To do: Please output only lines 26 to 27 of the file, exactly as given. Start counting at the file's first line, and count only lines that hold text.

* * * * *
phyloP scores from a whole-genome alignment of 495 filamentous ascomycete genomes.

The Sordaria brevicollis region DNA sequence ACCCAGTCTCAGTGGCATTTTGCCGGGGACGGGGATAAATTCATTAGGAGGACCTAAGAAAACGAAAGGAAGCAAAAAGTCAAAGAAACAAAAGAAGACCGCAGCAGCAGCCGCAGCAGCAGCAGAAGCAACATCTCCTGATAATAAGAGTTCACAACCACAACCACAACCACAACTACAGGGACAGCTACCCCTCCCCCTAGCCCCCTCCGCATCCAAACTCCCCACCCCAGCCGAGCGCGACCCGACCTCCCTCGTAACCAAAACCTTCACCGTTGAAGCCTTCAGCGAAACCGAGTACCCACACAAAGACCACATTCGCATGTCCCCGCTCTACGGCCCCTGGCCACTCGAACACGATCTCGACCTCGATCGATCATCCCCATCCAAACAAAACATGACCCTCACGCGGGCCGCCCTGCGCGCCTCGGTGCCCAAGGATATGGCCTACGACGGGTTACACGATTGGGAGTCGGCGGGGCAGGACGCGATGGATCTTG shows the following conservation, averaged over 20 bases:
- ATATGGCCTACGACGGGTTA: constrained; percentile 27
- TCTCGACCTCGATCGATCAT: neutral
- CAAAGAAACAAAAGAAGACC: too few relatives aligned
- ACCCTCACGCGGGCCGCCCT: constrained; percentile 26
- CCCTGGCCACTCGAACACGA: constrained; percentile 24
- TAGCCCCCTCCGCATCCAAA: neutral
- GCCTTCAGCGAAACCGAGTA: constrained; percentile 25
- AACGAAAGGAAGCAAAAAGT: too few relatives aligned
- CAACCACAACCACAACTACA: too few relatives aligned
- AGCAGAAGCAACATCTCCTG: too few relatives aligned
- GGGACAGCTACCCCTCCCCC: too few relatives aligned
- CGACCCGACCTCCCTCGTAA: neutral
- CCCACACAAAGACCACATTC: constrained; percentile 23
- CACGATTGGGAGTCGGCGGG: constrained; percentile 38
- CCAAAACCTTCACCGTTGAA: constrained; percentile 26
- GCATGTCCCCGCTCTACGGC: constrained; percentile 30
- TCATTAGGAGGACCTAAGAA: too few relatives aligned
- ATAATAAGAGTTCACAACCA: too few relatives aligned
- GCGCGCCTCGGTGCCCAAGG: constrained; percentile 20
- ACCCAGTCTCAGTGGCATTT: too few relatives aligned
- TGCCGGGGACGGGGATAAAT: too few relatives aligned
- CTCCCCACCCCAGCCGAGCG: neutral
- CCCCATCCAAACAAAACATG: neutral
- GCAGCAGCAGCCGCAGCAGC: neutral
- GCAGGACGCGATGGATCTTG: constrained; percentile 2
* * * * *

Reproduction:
- GCAGCAGCAGCCGCAGCAGC: neutral
- GCAGGACGCGATGGATCTTG: constrained; percentile 2